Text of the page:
I suspect that a large percentage of parents who homeschool their children do so because they do not want their children either to learn subversive ideas like evolution or to interact with people of different ethnic and religious backgrounds whom the parents disfavor. So in such cases, not allowing homeschooling decreases the liberty of the parent to exploit their children toward their own ends. In previous centuries, schooling was made mandatory. This too denied some parent's the liberty to exploit their children for their own ends. So here is the question put most starkly: is the welfare of children on average increased or decreased by allowing homeschooling? This depends to a great degree on the numbers of parents filling the above description and the attitudes of the majority (who more or less decide the school curriculum and the nature of the classroom learning experience). In some places (countries) the majority wants their children not to learn but to maintain the same beliefs as they hold. In such circumstances, homeschooling is an improvement. In other countries, the majority wants their children to learn, and homeschooling is desired by those who want their children to follow their own beliefs. In such cases, homeschooling will on average diminish children's welfare. I note that some of these arguments hold for private schooling (do the readers of this blog approve of religious schools in Pakistan) and that there are middle ways. For example, regulating home schooling so that even homeschooled students must cover evolution. But here too the liberty of parent's is curtailed.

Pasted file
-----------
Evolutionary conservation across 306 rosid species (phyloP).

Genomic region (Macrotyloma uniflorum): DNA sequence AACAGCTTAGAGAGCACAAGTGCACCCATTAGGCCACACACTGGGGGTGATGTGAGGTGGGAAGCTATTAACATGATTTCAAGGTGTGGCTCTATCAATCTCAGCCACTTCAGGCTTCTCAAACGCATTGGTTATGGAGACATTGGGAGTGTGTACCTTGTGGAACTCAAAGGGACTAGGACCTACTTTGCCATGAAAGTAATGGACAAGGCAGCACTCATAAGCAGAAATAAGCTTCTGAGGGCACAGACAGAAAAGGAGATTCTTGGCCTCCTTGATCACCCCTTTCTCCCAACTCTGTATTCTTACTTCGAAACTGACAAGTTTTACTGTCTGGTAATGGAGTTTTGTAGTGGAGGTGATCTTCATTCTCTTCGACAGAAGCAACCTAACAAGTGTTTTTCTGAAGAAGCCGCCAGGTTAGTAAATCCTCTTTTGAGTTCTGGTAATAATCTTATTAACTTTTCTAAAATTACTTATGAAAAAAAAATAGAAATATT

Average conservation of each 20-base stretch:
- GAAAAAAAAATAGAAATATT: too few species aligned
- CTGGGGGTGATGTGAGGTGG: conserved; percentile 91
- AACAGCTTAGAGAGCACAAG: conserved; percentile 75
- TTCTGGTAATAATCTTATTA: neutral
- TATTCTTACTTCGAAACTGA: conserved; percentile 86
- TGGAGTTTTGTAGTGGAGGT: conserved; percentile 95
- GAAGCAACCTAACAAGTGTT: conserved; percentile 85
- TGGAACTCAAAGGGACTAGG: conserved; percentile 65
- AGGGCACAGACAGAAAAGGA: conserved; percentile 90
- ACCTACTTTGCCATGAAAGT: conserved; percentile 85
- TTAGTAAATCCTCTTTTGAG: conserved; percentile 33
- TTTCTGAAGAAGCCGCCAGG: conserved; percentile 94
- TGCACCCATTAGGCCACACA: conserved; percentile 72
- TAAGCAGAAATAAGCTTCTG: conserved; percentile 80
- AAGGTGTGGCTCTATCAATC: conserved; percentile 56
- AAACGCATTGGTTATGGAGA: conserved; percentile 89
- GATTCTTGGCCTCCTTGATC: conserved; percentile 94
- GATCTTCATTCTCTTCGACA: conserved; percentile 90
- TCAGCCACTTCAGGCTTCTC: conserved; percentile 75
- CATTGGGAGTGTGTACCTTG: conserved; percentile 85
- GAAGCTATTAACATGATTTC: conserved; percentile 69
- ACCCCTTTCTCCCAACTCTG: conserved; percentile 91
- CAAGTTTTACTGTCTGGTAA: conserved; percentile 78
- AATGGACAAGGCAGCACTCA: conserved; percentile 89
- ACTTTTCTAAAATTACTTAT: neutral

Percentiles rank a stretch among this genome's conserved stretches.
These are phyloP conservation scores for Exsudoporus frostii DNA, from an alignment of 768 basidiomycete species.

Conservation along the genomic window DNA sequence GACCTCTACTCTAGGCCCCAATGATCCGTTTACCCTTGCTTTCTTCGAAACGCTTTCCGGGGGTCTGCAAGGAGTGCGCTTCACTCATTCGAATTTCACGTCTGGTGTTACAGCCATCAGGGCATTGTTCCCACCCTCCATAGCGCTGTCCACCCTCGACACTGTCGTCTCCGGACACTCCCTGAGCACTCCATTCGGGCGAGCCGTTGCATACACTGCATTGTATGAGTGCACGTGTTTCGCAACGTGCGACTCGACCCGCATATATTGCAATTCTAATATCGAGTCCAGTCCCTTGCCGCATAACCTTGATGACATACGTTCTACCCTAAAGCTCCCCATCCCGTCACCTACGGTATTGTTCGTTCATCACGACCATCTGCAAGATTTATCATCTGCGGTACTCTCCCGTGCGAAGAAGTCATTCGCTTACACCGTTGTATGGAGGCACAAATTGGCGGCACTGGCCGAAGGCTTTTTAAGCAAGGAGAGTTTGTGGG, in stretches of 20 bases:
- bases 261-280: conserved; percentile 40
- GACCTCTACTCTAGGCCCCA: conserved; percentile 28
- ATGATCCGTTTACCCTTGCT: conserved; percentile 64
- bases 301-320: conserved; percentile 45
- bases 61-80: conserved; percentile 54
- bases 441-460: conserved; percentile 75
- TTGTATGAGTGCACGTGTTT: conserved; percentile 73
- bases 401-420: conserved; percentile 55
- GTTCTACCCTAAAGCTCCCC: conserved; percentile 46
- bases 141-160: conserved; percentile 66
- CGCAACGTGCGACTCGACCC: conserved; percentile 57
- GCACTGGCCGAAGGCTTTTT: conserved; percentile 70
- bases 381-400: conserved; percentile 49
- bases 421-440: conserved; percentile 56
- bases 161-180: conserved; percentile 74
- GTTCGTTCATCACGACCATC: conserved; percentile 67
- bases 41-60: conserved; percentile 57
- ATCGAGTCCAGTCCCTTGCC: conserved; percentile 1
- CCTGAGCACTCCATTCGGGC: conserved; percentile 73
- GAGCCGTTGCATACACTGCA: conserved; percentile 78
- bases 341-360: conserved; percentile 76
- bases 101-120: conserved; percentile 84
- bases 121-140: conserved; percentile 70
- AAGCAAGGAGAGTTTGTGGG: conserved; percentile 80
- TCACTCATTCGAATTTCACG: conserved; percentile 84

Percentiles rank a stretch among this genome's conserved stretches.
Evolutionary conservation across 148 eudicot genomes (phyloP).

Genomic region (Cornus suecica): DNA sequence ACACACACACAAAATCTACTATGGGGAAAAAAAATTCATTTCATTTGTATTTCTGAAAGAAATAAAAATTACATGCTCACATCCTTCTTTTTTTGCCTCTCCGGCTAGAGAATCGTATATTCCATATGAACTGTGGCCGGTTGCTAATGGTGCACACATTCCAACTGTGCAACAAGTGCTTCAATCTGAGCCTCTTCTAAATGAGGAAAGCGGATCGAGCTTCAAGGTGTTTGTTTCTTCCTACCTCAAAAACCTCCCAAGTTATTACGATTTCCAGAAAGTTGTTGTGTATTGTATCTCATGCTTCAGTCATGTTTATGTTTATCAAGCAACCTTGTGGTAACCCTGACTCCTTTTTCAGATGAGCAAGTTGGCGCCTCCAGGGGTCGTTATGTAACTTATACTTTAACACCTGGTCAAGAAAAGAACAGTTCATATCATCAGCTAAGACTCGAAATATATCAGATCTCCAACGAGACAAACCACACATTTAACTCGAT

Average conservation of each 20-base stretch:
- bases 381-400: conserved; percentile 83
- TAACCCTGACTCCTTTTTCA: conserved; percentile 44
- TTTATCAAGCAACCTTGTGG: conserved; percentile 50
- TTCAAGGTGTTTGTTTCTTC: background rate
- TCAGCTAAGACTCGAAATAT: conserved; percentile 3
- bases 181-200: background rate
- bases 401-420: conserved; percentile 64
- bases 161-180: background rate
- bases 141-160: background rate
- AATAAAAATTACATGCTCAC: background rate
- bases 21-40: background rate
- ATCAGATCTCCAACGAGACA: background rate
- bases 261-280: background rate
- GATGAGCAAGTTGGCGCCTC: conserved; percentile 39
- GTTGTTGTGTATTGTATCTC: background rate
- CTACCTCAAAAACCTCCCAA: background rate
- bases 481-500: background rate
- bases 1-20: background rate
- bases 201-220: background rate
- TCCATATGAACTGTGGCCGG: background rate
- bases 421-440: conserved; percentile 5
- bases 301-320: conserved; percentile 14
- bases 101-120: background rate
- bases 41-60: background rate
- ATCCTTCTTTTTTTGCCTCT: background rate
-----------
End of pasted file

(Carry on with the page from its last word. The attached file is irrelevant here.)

patrick writes:

To add on to Mark's comment above, are you planning to home-treat your kids' medical conditions too? Perhaps personally treat any major dental work like braces? Etc etc etc.

I find it fascinating that folks presume they will provide a superior educational experience for their kids vs more formal education. Will that be true for some parents? Sure, of course. But it strikes me as yet another example of Lake Wobegon syndrome. Everyone thinks they are above average. Let's face it - most people aren't particularly good parents, let alone good teachers.

Then again, we know a bunch of really smart, educated, well-adjusted kids who are home schooled. Probably because they have good genetics and are the beneficiaries of great parenting. You know, the things that are usually correlated with smart, educated, well-adjusted kids in any school.

Best of luck. I'm guessing your kids will be in good shape whichever path you choose for their education.

Mark writes:

patrick said: To add on to Mark's comment above, . . .